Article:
Argersinger: I really feel like this was forcing Walmart to pay a big premium. And, I think Amazon knew that, like them being shut out of China, or at least having given up their business in China, Walmart was desperate to make a big deal. And India is the big emerging market prize. So, I feel like they forced Walmart to pay a big premium.

Amazon, from a standing start less than five years ago, has already grabbed about 30% market share. Now, that's behind Flipkart, but they are leading in certain categories, depending on the research report you believe. But, apparently, Amazon is leading in categories like grocery and household items, which I think are stickier, they're more recurring, in a lot of households.

I feel like, I just hearken back to what Bezos wrote, some of the things he wrote in his shareholder letter, which is: amazon.in, which is their Indian site, is the fastest-growing marketplace in India, the most visited site on both desktop and mobile -- I think that was kind of a shot across the bow at Flipkart. Amazon's mobile shipping app in the country was the most downloaded shopping app in India in 2017. And, Prime added more members in India in its first year than any previous geography in Amazon's history.

So, he's just throwing out those things, which makes me think, they gun for this country, they're making big progress. They forced a big competitor of theirs to pay a big premium for what I think ultimately could be the second-largest e-commerce company in India.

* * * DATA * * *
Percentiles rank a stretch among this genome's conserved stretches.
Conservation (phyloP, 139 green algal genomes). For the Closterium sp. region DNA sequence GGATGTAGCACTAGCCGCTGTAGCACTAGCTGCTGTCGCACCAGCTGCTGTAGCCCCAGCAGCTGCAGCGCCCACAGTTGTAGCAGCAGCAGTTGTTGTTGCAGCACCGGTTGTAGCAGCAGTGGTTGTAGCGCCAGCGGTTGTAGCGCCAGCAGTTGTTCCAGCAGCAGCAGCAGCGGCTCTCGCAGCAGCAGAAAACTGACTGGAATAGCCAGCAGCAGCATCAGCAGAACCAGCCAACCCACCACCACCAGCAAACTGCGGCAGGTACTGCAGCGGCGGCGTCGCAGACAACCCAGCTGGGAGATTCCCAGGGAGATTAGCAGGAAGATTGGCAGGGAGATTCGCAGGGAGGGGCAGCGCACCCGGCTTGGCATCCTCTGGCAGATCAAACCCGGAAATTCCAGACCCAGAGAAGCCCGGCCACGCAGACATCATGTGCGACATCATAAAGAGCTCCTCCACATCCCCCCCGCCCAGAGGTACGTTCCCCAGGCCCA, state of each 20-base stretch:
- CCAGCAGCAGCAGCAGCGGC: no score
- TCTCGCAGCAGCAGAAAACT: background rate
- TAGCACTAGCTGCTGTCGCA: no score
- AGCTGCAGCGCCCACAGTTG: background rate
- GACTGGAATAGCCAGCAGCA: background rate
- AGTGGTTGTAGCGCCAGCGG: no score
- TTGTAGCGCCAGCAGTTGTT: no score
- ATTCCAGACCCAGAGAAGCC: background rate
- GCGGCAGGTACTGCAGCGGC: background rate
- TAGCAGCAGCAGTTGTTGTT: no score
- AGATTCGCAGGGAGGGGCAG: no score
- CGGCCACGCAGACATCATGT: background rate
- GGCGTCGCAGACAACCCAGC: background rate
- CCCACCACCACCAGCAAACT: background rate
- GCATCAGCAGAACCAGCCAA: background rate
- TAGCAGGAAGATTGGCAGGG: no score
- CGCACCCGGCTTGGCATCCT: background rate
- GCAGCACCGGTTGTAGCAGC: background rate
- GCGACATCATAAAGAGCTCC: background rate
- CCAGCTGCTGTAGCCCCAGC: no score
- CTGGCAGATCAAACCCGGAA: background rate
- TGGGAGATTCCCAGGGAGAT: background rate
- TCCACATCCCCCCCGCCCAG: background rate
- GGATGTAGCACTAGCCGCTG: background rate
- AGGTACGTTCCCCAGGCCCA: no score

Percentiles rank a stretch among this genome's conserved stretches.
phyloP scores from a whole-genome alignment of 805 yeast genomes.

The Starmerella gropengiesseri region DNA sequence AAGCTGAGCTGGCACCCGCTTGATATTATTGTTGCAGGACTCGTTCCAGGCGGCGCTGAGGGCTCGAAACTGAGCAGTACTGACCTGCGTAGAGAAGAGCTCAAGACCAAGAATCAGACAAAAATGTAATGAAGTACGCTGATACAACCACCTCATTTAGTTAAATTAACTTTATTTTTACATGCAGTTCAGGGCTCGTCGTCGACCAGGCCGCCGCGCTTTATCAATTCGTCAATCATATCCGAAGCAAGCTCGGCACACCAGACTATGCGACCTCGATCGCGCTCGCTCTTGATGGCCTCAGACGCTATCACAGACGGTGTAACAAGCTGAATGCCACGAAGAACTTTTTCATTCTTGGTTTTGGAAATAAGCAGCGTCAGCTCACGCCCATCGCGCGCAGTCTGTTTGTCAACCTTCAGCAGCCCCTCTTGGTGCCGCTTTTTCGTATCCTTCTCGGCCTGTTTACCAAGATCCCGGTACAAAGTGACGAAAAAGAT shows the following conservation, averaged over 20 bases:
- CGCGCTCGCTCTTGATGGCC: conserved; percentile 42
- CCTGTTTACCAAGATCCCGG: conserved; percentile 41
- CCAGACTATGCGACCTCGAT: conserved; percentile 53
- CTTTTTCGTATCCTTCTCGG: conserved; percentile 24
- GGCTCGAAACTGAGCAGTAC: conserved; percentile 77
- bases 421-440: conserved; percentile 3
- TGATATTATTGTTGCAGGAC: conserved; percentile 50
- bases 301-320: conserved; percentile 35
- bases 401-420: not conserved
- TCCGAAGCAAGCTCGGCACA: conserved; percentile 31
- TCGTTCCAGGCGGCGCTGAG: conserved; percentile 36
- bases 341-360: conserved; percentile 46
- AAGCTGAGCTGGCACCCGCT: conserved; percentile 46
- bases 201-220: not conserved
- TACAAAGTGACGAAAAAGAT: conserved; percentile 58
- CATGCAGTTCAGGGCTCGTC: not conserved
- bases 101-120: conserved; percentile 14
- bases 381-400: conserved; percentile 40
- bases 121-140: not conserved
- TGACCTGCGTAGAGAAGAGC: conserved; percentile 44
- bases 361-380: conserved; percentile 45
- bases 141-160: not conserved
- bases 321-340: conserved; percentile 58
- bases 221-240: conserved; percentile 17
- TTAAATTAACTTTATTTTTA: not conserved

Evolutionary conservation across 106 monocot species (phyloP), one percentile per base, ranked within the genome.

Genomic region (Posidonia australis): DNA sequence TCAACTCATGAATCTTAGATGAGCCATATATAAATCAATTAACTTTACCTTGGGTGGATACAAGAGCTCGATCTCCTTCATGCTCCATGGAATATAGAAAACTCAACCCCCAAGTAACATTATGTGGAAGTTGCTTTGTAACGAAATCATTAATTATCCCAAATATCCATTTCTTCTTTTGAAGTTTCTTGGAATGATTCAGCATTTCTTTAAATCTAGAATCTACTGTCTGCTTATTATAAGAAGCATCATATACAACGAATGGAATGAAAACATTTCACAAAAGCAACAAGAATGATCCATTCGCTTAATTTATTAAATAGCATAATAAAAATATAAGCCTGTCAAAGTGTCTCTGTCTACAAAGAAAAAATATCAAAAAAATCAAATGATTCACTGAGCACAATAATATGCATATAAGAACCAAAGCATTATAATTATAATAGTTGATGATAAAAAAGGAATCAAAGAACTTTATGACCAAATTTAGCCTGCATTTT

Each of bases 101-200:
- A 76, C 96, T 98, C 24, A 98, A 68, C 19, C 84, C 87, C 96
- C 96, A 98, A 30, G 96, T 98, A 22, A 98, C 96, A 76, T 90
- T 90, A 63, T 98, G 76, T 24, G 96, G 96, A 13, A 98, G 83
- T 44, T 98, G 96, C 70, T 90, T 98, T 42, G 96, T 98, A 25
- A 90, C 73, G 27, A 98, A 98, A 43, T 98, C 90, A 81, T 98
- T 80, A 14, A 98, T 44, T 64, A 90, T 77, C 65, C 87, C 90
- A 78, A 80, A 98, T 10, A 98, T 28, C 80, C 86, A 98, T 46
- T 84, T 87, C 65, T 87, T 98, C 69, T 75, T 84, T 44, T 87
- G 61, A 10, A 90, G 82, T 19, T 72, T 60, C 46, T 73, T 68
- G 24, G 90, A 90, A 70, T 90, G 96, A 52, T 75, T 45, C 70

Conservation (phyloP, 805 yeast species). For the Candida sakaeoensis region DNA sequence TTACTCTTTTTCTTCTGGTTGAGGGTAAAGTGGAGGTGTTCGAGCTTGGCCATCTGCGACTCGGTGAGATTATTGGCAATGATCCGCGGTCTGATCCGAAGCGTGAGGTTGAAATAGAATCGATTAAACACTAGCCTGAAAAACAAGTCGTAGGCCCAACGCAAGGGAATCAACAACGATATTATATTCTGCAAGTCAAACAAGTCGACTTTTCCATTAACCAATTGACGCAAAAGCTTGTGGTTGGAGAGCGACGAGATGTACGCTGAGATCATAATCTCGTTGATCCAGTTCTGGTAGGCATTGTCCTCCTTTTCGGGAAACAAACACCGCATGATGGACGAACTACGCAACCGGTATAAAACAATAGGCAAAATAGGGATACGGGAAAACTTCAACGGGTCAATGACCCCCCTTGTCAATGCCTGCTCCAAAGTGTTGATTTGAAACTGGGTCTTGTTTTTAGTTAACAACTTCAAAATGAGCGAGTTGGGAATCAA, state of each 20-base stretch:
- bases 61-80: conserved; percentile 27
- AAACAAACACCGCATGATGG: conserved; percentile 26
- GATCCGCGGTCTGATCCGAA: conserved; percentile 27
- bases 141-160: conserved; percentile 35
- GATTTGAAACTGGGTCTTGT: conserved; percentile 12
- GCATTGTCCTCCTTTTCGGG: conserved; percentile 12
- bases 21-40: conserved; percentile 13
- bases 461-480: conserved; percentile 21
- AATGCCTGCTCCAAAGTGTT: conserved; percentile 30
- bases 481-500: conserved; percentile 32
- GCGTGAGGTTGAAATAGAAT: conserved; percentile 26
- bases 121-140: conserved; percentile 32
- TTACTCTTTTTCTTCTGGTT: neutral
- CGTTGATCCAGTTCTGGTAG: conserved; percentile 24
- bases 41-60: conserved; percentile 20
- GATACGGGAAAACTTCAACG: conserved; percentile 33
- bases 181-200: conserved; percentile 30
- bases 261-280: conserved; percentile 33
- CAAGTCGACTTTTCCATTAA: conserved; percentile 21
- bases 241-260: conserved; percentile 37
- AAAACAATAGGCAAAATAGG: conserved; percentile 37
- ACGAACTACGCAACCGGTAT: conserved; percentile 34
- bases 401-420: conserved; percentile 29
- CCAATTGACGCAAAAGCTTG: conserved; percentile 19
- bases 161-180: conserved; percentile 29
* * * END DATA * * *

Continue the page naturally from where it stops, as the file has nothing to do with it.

Cross: There's definitely a lot of game theory in this by Jeff Bezos.

Argersinger: Sure. [laughs]

Cross: I think you're right, Matt, I think they played this very well. I mean, it might have been nice, but they have an e-commerce platform, it's Amazon.com and amazon.in.

Greer: Which is pretty good.

Cross: Which is pretty good! Flipkart, I think, needed a partner like Walmart to help build out, continue to build out, their distribution network, and tie in on the e-commerce side. I think for them, it was, Walmart needs a splash like this. Jet.com was nice but it's not going to propel Walmart into where they need to be, especially when you're competing globally against the likes of Amazon.com.

Greer: So, compared to where you were yesterday on Walmart's stock, does this deal make the stock more attractive, less attractive, or it doesn't really matter?

Cross: To me, personally, I'm not buying Walmart and I'm not necessarily advocating for it. I think it's a good deal for them, because they need to have a bigger presence online. Even Walmart and their offline retail presence, as large as it is, that area is going to continue to get pressured over the next ten years.

Argersinger: Yeah. I'd say, as we tape, Walmart's down a few percent. Amazon's up a little bit. I think the market's made its assessment of the deal.

John Mackey, CEO of Whole Foods Market, an Amazon subsidiary, is a member of The Motley Fool's board of directors. Andy Cross has no position in any of the stocks mentioned. Mac Greer owns shares of Amazon. Matthew Argersinger owns shares of Amazon. The Motley Fool owns shares of and recommends Amazon. The Motley Fool has a disclosure policy.